Technological disruption to the market for streetlights will almost certainly be gradual—until aft er the predicted point of 2040 when most cars sold are fully autonomous, according to IEEE. Lighting for toll plazas, tunnels and limited access highways will become unnecessary. Eventually, remaining streetlight inventory will be limited to two primary functions. The first will be street lighting dedicated to pedestrian and bicyclist safety and security. The second will be street lighting used for aesthetic or architectural reasons to promote a desired ambiance—such as turn-of-the-century globe lighting in an urban center.
Romero: Lighting [will be] focused on the pedestrian’s needs. The main reason for roadway lighting within a city is to increase the sense of safety, and for drivers and pedestrians to be aware of one another. Although automated cars will not require lighting to necessarily “see” pedestrians, uniform lighting will still be needed in pedestrian areas and cityscapes for safety and visibility of vehicles and hazards.
Salpietra: Roadway lighting will continue to evolve at an even more rapid rate, with technology delivering higher quality light, which will make cameras (both CCTV and on-board) more efficient. Population trends show that people are moving toward city centers, which will put pressure on superior street lighting design for both pedestrians and vehicles. We suspect that safety will forever be a top tier issue, and we will see increased redundancy in both driverless vehicles and street lighting systems.
Bullough: There’s no doubt that the requirements for roadway lighting will change with the advent of driverless cars, but until or unless dedicated facilities for autonomous vehicles are set up akin to slot car or train tracks, even driverless driving will require vision, and vision requires “lighting.” Such lighting systems won’t necessarily deliver “light” in the traditional anthropocentric sense, but could include bands of nonvisual optical radiation. Still, as long as human and machine drivers coexist on the same roads, visible light will remain essential for safe nighttime driving. And even in the machine world, the principles of good illuminating engineering will still apply. Cameras are in no way immune to glare, for example. Common sense measures like shielding lights from view will always be helpful.
The rise of driverless cars may be an opportunity to refocus scientific inquiry on pedestrians, a woefully neglected part of our transportation environment. Indeed there is an emerging science of nighttime aesthetics that also addresses needs for visual performance, perceptions of safety and security, and that recognizes that the night itself can be both beautiful and functional. If by RP-type metrics one means simply “road surface luminance/illuminance” then these are not inherently scientific in and of themselves. At the Lighting Research Center, we’ve been exploring science-based metrics to provide leverage to balance quantity with spectrum and distribution to support both functionality and aesthetics. And the sooner we accept that painting building façades in saturated colors does not guarantee aesthetic success, the better.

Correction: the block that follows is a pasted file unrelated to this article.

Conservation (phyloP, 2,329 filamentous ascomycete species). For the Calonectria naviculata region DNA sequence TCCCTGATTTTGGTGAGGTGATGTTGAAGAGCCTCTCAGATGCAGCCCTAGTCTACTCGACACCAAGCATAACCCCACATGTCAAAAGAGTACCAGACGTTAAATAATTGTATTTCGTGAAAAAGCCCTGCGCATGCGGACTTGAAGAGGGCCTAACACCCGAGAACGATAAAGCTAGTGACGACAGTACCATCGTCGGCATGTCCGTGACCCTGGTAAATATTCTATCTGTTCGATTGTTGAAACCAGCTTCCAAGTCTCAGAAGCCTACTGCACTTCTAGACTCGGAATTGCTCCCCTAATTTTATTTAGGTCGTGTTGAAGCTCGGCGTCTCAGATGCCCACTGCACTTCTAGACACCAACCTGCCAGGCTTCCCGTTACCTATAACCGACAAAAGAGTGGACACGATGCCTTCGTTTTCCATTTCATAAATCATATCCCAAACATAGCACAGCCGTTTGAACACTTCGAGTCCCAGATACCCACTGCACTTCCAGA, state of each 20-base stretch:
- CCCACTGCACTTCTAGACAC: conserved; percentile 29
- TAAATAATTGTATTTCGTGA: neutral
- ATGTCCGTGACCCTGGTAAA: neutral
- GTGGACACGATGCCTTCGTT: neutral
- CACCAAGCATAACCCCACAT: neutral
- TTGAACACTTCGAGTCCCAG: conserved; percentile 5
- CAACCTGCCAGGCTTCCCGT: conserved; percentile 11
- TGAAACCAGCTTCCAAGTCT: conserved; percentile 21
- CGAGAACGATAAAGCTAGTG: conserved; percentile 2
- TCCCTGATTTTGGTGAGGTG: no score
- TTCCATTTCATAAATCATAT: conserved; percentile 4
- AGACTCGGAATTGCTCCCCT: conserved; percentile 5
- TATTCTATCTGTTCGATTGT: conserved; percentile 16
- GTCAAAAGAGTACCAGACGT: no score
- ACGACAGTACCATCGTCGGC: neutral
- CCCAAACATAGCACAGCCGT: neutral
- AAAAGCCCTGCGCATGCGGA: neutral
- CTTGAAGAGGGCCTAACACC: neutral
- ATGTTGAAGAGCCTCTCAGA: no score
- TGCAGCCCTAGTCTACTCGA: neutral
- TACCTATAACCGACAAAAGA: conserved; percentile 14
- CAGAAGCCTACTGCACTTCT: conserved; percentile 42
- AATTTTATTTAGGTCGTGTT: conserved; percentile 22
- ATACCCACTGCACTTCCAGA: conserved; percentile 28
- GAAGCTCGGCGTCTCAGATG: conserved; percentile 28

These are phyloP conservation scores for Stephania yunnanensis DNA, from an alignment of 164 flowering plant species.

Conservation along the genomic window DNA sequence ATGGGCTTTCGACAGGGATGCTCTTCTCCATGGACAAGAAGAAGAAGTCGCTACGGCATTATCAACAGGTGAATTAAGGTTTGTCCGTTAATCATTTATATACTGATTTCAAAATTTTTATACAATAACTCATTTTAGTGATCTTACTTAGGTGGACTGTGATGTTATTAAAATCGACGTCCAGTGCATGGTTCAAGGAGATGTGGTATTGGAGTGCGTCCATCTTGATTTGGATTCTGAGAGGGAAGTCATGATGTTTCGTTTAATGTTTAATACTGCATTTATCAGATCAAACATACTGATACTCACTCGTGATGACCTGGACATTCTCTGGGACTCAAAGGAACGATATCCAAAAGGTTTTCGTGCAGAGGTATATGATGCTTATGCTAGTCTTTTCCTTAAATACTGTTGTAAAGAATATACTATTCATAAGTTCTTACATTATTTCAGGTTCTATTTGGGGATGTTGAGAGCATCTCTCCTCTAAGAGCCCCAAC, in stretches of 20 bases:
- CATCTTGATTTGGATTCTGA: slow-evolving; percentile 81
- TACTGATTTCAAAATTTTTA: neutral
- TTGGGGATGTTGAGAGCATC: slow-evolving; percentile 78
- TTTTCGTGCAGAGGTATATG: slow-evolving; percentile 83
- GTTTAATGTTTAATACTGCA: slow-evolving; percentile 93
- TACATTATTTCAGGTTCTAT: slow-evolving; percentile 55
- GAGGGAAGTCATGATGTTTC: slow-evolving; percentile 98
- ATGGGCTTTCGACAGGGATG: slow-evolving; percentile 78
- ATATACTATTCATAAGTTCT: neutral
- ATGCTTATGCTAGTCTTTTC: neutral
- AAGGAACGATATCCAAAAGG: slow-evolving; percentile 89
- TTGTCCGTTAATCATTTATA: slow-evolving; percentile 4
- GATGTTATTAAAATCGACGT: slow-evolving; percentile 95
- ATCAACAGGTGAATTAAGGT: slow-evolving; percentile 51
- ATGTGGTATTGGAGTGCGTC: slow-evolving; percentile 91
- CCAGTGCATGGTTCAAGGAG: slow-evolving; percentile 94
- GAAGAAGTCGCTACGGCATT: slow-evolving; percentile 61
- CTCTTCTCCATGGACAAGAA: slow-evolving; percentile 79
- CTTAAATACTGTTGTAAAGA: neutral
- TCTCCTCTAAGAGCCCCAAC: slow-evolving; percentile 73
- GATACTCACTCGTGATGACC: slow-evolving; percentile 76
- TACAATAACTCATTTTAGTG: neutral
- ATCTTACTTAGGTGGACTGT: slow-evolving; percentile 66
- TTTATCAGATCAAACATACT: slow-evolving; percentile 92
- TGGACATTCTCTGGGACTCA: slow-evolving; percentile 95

Will fewer luminaires be needed as the number of driverless vehicles increases?
Salpietra: No. Street lighting luminaires are as much for passengers and pedestrians as they are for the driver of a vehicle. And since driverless vehicles will always have human override options, I believe we will continue to design for maximum safety and human control.
Another aspect of higher luminance is the fact that we are an aging society. As we age, we need more light to see than when we were younger. Having the ability to adjust light in certain areas (i.e. retirement communities) will have a positive impact on safety.
Bullough: The short answer is “yes,” but more importantly perhaps will be the where and how of those luminaires. Even in the present era of human-driven vehicles, the performance of vehicle-mounted lighting is increasing. Autonomous luminaires, also known as adaptive headlights, allow drivers to use their high beams all night long without guilt. That’s because they use cameras to locate other vehicles and dim their intensity specifically in the direction of those other drivers, thereby minimizing glare. They’re already a reality on cars outside North America and likely to become a reality here soon. Keeping lights on the vehicles rather than the roadside could provide a terrific opportunity to reduce unwanted impacts of nighttime lighting.